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GitLab - an open source clone of GitHub (gitlabhq.com)
228 points by basil on Oct 15, 2011 | hide | past | web | favorite | 63 comments

Funny. Potential GitHub competitor uses GitHub to store its source code [1].

[1] - http://github.com/gitlabhq/gitlabhq

They don't intend to host repositories for you.

Their page clearly says: "All for what you so love github - on your server" and "Keep your source code at your server!"

That said. This project is really neat. It's not everyday that you find opensource projects with decent UI.

> It's not everyday that you find opensource projects with decent UI.

Or closed ones.

It's definitely not trying to be a GitHub competitor. They love GitHub and just want a way for people to store stuff on their own servers as well. I actually use this and have a hook on my GitLab server to push all recieves to GitHub. Distributed VCS are awesome and I'll never lose my code with this method.

Have you ever lost your code before?

Does GitLab/GitHub use git objects to store the issues file? If not, then using this software does in fact significantly increase your likeliness to lose data, since your single server will crash and you only had a local copy of your source code, not your issues.

[edit] I just checked: GitLab stores issues in a database separate from git, therefore unless you have a solid backup plan for those, it will significantly increase the likelihood of you losing data. GitHub stores wiki pages at least as git objects, so when you clone your repository, you have a full backup of all of those.

So, it's just like GitHub except GitHub has wiki's that are stored as Git objects. Or are you saying that GitHub also stores issues in git? I don't understand how this is an argument against GitLab.

GitLab doesn't include support for wiki pages (or I couldn't find it). Comparing apples to apples, I'm focusing on the issue tracker databases. I don't know where GitHub stores this kind of data.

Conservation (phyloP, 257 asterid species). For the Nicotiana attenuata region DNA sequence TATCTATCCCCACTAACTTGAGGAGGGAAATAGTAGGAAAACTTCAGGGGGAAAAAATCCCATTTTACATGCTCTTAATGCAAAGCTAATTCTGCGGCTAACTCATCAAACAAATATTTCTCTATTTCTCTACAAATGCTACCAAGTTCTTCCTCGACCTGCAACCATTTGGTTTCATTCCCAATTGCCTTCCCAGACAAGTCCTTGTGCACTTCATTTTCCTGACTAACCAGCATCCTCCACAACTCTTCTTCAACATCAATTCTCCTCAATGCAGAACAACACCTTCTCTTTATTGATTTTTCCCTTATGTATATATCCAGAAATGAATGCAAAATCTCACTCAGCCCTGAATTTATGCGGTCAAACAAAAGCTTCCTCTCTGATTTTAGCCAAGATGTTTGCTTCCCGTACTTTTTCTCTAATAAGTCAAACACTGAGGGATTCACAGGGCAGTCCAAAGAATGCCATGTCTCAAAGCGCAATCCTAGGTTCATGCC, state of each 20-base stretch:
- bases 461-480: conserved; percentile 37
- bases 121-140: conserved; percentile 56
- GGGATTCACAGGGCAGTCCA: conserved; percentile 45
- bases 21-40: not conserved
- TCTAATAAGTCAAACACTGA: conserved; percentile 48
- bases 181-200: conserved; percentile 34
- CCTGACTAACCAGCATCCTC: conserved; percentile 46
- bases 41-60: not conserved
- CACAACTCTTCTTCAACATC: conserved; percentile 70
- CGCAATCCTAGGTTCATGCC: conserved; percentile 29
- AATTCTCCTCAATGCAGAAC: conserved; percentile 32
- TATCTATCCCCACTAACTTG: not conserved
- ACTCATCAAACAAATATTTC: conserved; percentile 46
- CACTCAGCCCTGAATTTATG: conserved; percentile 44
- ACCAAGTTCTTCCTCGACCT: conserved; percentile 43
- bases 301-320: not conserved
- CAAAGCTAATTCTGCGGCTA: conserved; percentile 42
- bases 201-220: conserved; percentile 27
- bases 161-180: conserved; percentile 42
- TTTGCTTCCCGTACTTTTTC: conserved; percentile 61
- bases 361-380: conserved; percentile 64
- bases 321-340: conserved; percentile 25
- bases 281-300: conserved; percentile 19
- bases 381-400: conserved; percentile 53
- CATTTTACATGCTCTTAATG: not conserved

If your team uses GitHub, you're paying a company to reliably store your data, and that's all the company does, and so I'm sure they have RAID0, plus backup drives, plus tape backups. If your team uses GitLab, you're hosting it yourself, so you are responsible for having reliable storage and backups. Obviously, it's infeasible for a tiny startup to have the same level of reliability that GitHub has.

palish's argument is that losing data is unlikely in either scenario. It's true that it's incredibly unlikely for both, but it's far more likely to happen if you roll your own solution. (It's incredibly unlikely that two values hash to one MD5. It's far less likely that two values hash to one SHA1. Either case is very unlikely, but SHA1 is magnitudes better.)

Oh, I thought that might have been your point. I think my point is that it's easy to trivially and even privately replicate git repos to backups.

If you trust only local + gitlab, I would agree, you at are a higher risk than local + github. The point is, gitlab can be every bit as open and accessible as github, as to make it easy to have another account mirror your git repos. GitHub + free BitBucket private repos = cheap + reliable + redundant repos.

I can now have a local gitlab resource that I keep synced with repos in github, almost trivially. bliss

For git data. You also want to backup your mysql database, otherwise all your issue tracker data is stored only in one place. (This is my point, I am apparently unable to properly express it.)

It's not that hard. Just make a script to do regular backups to S3. Cheap and easy. Hell, just run the whole thing on Amazon. Unlimited private repos, reliable uptime & backup, and cheap storage.

No, because I'm so paranoid about backing up everything everywhere I hope I never do. :P

Although it isn't competing with Github's online offerings. I think it would be nice if they both hosted and ran GitLabHQ using their own software. That would be the perfect demo IMO.